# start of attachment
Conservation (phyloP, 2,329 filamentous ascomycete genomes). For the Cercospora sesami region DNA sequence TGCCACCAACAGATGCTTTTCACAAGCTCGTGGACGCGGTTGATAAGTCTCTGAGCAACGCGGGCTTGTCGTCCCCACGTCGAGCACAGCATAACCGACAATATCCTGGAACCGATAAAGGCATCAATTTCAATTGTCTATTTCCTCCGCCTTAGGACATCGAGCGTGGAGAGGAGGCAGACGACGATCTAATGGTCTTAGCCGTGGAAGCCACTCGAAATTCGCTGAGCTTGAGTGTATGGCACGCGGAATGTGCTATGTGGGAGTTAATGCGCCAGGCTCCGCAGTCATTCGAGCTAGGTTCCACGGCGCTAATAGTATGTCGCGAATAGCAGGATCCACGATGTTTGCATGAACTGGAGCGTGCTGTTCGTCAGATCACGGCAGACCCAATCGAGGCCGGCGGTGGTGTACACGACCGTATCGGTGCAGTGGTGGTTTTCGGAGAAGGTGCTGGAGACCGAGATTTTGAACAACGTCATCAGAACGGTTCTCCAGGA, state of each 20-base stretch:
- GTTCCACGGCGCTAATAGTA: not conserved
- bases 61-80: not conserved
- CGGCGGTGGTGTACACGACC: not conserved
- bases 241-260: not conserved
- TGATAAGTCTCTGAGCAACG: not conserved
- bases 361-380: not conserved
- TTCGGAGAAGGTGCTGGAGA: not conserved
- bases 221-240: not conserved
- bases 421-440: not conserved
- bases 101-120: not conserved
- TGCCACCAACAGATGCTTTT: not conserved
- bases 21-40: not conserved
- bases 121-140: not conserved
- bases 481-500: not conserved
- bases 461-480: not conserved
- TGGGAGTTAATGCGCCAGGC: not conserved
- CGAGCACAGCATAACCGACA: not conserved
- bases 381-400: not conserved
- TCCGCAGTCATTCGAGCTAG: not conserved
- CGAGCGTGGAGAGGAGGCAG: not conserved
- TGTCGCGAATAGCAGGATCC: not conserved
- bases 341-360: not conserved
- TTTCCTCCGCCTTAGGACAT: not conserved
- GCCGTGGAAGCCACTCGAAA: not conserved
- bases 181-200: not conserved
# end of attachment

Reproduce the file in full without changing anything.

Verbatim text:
Conservation (phyloP, 2,329 filamentous ascomycete genomes). For the Cercospora sesami region DNA sequence TGCCACCAACAGATGCTTTTCACAAGCTCGTGGACGCGGTTGATAAGTCTCTGAGCAACGCGGGCTTGTCGTCCCCACGTCGAGCACAGCATAACCGACAATATCCTGGAACCGATAAAGGCATCAATTTCAATTGTCTATTTCCTCCGCCTTAGGACATCGAGCGTGGAGAGGAGGCAGACGACGATCTAATGGTCTTAGCCGTGGAAGCCACTCGAAATTCGCTGAGCTTGAGTGTATGGCACGCGGAATGTGCTATGTGGGAGTTAATGCGCCAGGCTCCGCAGTCATTCGAGCTAGGTTCCACGGCGCTAATAGTATGTCGCGAATAGCAGGATCCACGATGTTTGCATGAACTGGAGCGTGCTGTTCGTCAGATCACGGCAGACCCAATCGAGGCCGGCGGTGGTGTACACGACCGTATCGGTGCAGTGGTGGTTTTCGGAGAAGGTGCTGGAGACCGAGATTTTGAACAACGTCATCAGAACGGTTCTCCAGGA, state of each 20-base stretch:
- GTTCCACGGCGCTAATAGTA: not conserved
- bases 61-80: not conserved
- CGGCGGTGGTGTACACGACC: not conserved
- bases 241-260: not conserved
- TGATAAGTCTCTGAGCAACG: not conserved
- bases 361-380: not conserved
- TTCGGAGAAGGTGCTGGAGA: not conserved
- bases 221-240: not conserved
- bases 421-440: not conserved
- bases 101-120: not conserved
- TGCCACCAACAGATGCTTTT: not conserved
- bases 21-40: not conserved
- bases 121-140: not conserved
- bases 481-500: not conserved
- bases 461-480: not conserved
- TGGGAGTTAATGCGCCAGGC: not conserved
- CGAGCACAGCATAACCGACA: not conserved
- bases 381-400: not conserved
- TCCGCAGTCATTCGAGCTAG: not conserved
- CGAGCGTGGAGAGGAGGCAG: not conserved
- TGTCGCGAATAGCAGGATCC: not conserved
- bases 341-360: not conserved
- TTTCCTCCGCCTTAGGACAT: not conserved
- GCCGTGGAAGCCACTCGAAA: not conserved
- bases 181-200: not conserved